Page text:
What is the biggest take-away from all of this? Don’t give up! If you put your child in a sports camp and it goes horribly, try another sport. If gymnastics isn’t for your child, try tennis, or basketball, or running, or ice hockey, or volleyball, or pick another sport. Keep trying until something sticks with your child. There are so many activities offered in most areas of the US that surely your child will enjoy one of them. Most of all, though, don’t wait. The younger you get your child active, the more it will become a normal part of their life.

Another piece of advice, don’t push your child too hard. Coaches are there to do their job so don’t try to coach your child or you risk turning your child away from the sport completely because it’s too much pressure. Simply encourage your child and tell them often how proud you are of them no matter what.

For resources in your area, try searching Eventbrite. Among other things such as music, they have a link specifically for sports and wellness and one for classes; both links include activities for children as well as adults. You can even search for specific events or categories or search by dates. I’ve found it to be a great resource for finding things going on in my area and when I’m traveling as well. Check out this tool to help you find events in your area.

How many of you are like me and are proud to have active kids? What activities are your kids involved in? Have you found it to always be easy to keep your kids active or has it also been a struggle at times for you?

Happy running!

Donna

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Tips for New Athletes (Runners, Cyclists, Swimmers, etc.)

When I was on a run recently, I had an idea to jot down some of the things I’ve learned over the years as a runner when I got home. These tips can be applied to many other sports as well besides running. I often have ideas for blog posts when I’m out running- funny how that is, isn’t it?

My top tip would have to be listen to your body.  Learn to know the difference between normal soreness and pain that lingers. It’s not uncommon to be sore a day or two after exercising heavily but if the soreness lasts for a week or more or feels more like pain than soreness, you should seek help from a professional.  For most injuries, if you catch them early you can treat them and your body can begin to heal much quicker than if you let it linger.screen-shot-2016-10-26-at-9-23-40-am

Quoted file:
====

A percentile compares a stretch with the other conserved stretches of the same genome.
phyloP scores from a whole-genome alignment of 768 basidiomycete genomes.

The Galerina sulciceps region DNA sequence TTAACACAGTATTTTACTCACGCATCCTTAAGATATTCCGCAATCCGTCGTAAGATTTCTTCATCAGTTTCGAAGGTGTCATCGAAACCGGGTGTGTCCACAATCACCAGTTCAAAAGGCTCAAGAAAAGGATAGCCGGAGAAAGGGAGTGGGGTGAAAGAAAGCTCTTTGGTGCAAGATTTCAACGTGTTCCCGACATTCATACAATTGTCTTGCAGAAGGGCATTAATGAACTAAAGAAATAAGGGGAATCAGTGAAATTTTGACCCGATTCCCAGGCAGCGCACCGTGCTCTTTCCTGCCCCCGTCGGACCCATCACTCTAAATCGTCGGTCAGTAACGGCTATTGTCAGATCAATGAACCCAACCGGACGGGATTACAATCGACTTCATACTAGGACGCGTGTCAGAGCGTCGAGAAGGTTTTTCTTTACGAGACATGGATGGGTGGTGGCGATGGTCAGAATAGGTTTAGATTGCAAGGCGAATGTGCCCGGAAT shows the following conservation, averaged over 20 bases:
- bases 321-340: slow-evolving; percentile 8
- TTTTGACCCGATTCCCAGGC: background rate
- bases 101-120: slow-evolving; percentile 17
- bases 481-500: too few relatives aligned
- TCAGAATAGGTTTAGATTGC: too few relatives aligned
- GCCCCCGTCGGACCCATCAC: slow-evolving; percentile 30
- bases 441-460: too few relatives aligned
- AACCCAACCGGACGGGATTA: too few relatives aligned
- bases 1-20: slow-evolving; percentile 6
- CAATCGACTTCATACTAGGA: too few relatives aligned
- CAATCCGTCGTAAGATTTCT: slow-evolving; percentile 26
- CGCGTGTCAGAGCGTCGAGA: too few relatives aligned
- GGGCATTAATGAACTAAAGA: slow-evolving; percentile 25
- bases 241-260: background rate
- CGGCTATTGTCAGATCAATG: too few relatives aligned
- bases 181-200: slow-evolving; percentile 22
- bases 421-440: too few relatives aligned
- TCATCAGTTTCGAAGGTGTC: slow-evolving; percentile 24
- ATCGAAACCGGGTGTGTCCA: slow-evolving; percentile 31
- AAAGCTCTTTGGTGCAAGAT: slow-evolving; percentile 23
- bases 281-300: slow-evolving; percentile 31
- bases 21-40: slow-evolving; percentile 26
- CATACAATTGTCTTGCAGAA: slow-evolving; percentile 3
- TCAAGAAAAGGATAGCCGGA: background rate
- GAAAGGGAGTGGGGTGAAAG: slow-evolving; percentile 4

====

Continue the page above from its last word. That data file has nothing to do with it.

Another tip if you are serious about running your first race, be it a 5k, marathon, or triathlon and you have a specific time goal in mind or if you’re a seasoned athlete and want to go big, say to qualify for Boston Marathon for example, seek the guidance of a coach.  Coaches can do anything from give you training plans and advice online to meeting you at a local track in person.  A good place to start looking for a coach is to ask at local running or cycling stores or at Road Runners Club of America (if you’re in the United States).  Road Runners Club link  At the very least, look up training plans online or check out a book on running or triathlons for beginners from your local library.

You should also have appropriate gear before you start out. If you will be running, go to a locally-owned running store and ask to be fitted for running shoes to figure out the best shoes for your body and running style. While not absolutely imperative, it’s a good idea to get some athletic clothes made of synthetic materials that will wick sweat away far better than cotton. If you shop off-season or even shoulder season you can find some great deals. I personally like Kelly’s Running WarehouseRunning Warehouse, and Swim Outlet for great online deals but if you’re new to a sport, it’s always a good idea to try on the attire in person at a local store, plus it’s nice to support local businesses when you can. If you’re buying a new bicycle, you definitely want to find a local cycling store and try out the bike before buying it.

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Credit quotesgram.com

My final piece of advice is don’t give up. Running, cycling, and swimming are all hard if you’re training for something or you’re racing. Don’t believe anyone that tells you it’s easy. Some days are certainly easier than others but if every day you go out for a run/bike ride/swim feels easy, you’re not pushing yourself to your full ability.

Believe me when I say you’re stronger than you think you are.  If you train your body properly by gradually increasing your intensity or your distance but not both at the same time, your body will adapt and get stronger.  Just tell yourself when you’re out of breath and feel like you can’t go any further, “I CAN do this and I WILL do this!” and I think you’ll be surprised to see that you truly can.